How To Drain a Pool – Forbes Advisor

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  • Working time: 1 hour
  • Total times: 12 hours
  • skill level: beginners
  • Project cost: $75 to $200

Whether you’re draining a pool for winter or draining it for repairs, it’s a precision task. Draining a pool doesn’t require many tools, but it has to be done under the right conditions and with plenty of preparation. You’ll have to find a suitable spot to drain tens of thousands of gallons of water safely and pay attention to chemical levels prior to draining the pool. Draining a pool is fairly inexpensive, but expect your water bill to double in the month you do so if you plan on refilling it.

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When to Drain a Pool

Weather conditions need to be nearly perfect in order to drain a pool. Pool pros suggest 85 degrees is the best temperature to drain a pool. In-ground pools can blister or crack when drained in high temperatures.

The ground should be dry and you should drain a pool when the forecast doesn’t include rain before or after the day you drain the pool. In-ground pools should not be drained after rainy weather because it can result in the bottom of the pool rising out of the ground. (Similar instances can happen in areas with a high water table.)

Pick a way to drain the pool

Some communities will allow you to drain your pool into the storm sewer but you might need a permit to do so. Officials might also ask you for water quality tests for pH and chlorine levels.

If your community doesn’t allow homeowners to drain pool water into a storm sewer, you’ll have to either use your home’s sewer clean out or try to use it to irrigate landscaping or grass. Your sewer clean out is usually a threaded cap that is three to four inches in diameter and typically located on the side of the house or the backyard. Some older homes have an in-wall sewer clean out, but it’s not recommended to use an in-wall sewer clean out to drain a pool because of the risk of a water backup in the house.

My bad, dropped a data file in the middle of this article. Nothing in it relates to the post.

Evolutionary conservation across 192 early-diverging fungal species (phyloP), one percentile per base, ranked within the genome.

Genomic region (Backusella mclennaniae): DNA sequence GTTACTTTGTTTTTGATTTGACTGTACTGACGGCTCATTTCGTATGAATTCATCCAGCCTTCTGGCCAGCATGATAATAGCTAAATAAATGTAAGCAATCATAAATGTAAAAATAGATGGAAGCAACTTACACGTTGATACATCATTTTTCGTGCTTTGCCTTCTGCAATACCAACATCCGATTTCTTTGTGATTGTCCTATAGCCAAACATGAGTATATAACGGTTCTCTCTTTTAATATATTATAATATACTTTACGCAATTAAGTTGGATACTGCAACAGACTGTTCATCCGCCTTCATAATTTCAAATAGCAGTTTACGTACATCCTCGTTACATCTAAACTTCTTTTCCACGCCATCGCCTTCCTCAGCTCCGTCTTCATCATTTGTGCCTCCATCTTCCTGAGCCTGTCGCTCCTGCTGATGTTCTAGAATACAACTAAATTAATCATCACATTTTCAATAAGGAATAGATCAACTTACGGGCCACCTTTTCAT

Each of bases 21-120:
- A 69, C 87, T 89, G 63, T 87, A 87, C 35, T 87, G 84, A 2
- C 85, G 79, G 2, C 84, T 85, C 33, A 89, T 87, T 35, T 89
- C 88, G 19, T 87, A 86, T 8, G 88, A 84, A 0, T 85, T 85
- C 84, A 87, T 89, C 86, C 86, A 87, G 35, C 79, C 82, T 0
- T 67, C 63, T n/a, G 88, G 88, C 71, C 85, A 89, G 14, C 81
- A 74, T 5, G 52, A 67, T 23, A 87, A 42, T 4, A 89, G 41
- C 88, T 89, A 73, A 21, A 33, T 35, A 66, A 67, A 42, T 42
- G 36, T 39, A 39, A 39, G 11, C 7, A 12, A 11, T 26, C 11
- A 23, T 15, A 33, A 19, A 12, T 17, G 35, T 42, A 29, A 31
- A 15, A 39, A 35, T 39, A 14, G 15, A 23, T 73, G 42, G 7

Safety Considerations

You want to check chlorine and pH levels before discharging water because it can harm some vegetation.

Remember, you’re discharging a lot of water, so be sure to check your sewer clean out before draining the pool. If your sewer clean out hasn’t been cleaned or it’s been a long time since you’ve done some pool maintenance, adding a ton of water could cause a backup. Additionally, be sure to note which type of plants can handle pool water. Pool water can harm salt-sensitive plants and you have to spread the water out so you don’t oversaturate a spot. Depending on the type of pool you have, you may have to tweak this process.

Pay attention to the flow rate when you drain a pool. Experts suggest a maximum drainage rate of 12 gallons per minute, but that rate could be slower depending upon the age and condition of the pipes. Water can back up into the house or the yard if discharged too quickly.


  • Submersible pump
  • Discharge pants
  • Store vacuum
  • Rope



1. Buy or Rent a Submersible Pump

Home improvement stores or pool retailers might rent out submersible pumps to drain a pool. If you can’t rent one, you can purchase one. Look for a 700 gallon per hour submersible pump, they typically run between $50 to $100. The maximum recommended discharge rate is 720 gallons an hour.